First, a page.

I then poured the concrete into the molds, making sure the reinforcements wouldn’t not move from their places. I compacted the concrete using a hammer. I hit the mold walls with the hummer trying to compact the concrete as well as possible.
I removed the mold of the first leg three days after the pour, so I chipped it a little because I had to force it to remove the panel with the metal brackets going through it. For the second leg I waited 28 days until I removed the mold. The second one turned out great.
Once both molds were removed, I could finally check if all my calculations were good and if the ash wood top of the coffee table fits to the legs. I had to make minor adjustments. I did them using the jigsaw (to enlarge the cutouts of the table top) and the angle grinder (to sand the concrete legs) so that everything to fit perfectly.
The top ends of the concrete legs were too rough. I couldn’t let them that way. I wanted to sand the concrete. I also didn’t want to invest almost 100 USD to buy a special diamond grinding concrete disc. So I bought a tool for the angle grinder, designed to sand stone, that was a lot cheaper. Since it was designed to polish stones and the concrete is made out of stones, sand and cement, it worked.
I’m sure it took me a lot longer than with a diamond grinding concrete disc, but I did my job.
While grinding, I noticed that applying water makes the concrete much easier to flatten. So I kept on applying water from time to time, using a paintbrush.
Because I was almost sure that the angle grinder might slip on the wooden table top, I put adhesive tape on the wooden panel, right next to the concrete legs. The tape did it’s job by protecting the wood 3 – 4 times when the angle grinder slipped towards the wood.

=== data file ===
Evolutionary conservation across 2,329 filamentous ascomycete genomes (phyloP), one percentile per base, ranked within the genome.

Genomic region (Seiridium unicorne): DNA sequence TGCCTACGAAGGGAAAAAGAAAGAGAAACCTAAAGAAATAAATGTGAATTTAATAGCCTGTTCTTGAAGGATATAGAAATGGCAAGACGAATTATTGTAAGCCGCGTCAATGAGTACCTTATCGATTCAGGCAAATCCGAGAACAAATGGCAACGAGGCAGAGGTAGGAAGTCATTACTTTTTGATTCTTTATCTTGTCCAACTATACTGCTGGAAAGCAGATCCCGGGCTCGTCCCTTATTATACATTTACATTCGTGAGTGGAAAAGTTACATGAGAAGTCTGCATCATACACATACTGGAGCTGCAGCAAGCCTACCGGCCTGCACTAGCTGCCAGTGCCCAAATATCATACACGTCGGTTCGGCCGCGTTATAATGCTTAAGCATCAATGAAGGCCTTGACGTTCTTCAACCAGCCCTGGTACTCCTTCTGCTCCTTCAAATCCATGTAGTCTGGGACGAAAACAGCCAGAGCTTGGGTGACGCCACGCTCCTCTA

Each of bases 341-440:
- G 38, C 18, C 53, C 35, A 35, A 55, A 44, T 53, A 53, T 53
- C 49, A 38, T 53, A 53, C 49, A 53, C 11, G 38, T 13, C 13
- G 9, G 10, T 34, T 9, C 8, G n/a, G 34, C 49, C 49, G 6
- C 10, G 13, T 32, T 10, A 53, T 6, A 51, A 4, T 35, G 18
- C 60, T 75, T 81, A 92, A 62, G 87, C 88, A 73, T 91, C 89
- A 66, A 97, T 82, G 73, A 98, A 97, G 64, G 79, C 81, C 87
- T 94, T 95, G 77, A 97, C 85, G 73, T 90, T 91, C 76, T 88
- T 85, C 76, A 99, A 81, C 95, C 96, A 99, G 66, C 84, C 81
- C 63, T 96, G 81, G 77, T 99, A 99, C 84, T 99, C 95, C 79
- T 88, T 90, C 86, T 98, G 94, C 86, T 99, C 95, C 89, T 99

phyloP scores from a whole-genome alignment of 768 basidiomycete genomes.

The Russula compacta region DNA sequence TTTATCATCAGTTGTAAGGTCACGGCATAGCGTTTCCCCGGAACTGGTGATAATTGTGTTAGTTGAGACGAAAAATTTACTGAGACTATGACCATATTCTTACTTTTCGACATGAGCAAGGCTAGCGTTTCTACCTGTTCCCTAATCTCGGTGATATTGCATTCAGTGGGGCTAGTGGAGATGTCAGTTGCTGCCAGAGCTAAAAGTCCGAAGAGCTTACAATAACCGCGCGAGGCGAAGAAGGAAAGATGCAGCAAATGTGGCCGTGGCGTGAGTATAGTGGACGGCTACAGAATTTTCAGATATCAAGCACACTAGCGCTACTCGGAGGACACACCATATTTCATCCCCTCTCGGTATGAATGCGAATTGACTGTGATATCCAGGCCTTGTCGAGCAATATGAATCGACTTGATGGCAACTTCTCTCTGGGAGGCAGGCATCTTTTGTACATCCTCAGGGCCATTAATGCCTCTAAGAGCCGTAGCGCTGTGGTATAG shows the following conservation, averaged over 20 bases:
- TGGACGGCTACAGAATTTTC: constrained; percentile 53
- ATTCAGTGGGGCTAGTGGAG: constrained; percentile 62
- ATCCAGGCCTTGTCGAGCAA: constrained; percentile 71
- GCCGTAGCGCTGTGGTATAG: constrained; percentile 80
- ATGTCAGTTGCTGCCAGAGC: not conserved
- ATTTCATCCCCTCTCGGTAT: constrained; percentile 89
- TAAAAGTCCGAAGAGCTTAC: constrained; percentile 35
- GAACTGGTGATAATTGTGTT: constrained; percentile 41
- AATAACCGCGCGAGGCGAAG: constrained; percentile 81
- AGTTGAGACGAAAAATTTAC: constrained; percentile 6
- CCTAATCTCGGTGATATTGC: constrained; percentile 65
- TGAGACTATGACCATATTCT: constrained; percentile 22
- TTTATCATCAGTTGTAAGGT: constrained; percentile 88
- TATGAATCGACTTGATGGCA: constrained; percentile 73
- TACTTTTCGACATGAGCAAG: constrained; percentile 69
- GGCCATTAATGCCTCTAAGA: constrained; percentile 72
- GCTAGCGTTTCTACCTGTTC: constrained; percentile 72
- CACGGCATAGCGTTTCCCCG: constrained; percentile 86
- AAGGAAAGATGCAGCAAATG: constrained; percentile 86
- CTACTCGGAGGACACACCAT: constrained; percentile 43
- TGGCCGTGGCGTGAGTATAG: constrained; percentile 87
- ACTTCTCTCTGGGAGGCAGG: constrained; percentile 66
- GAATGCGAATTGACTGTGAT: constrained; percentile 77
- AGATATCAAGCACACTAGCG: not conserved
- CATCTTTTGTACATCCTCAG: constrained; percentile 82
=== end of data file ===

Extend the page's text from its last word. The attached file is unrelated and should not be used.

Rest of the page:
When I was satisfied with the look of the coffee table, I started to finish all the pieces of the wood and concrete coffee table.
Using a paintbrush, I applied a special resin to the concrete legs.
After the first coat was dry, I applied the second one, to make sure that all the concrete pores are sealed.
I followed the usual steps to finish the wooden table top: I stained it using a sponge. After the stain has dried, I noticed that the ash wood table top looks very similar to a wood that is very expensive around here: the zebrano.
I then applied the water based primer and two coats of matte water based varnish. The matte varnish protects the wood but also keeps the look much closer to the natural wood.
When I assembled the parts, I noticed that the resin gave the concrete a beautiful shine, which didn’t match at all with the matte varnish applied to the table top. So I sanded lightly the top ends of the legs and I applied a coat of matte varnish to them, too. The difference was huge and I am very glad I did that.
Since I had to move the concrete legs around a lot ( I polished them outside, for obvious reasons). I was curious to weight them: around 25 kg each. So, the whole table have around 55 kg. There was absolutely no chance that the coffee table might be moved by a child or a dog.
When I placed the coffee table in front of the couch, I realized that this small coffee table changed the look of the entire room.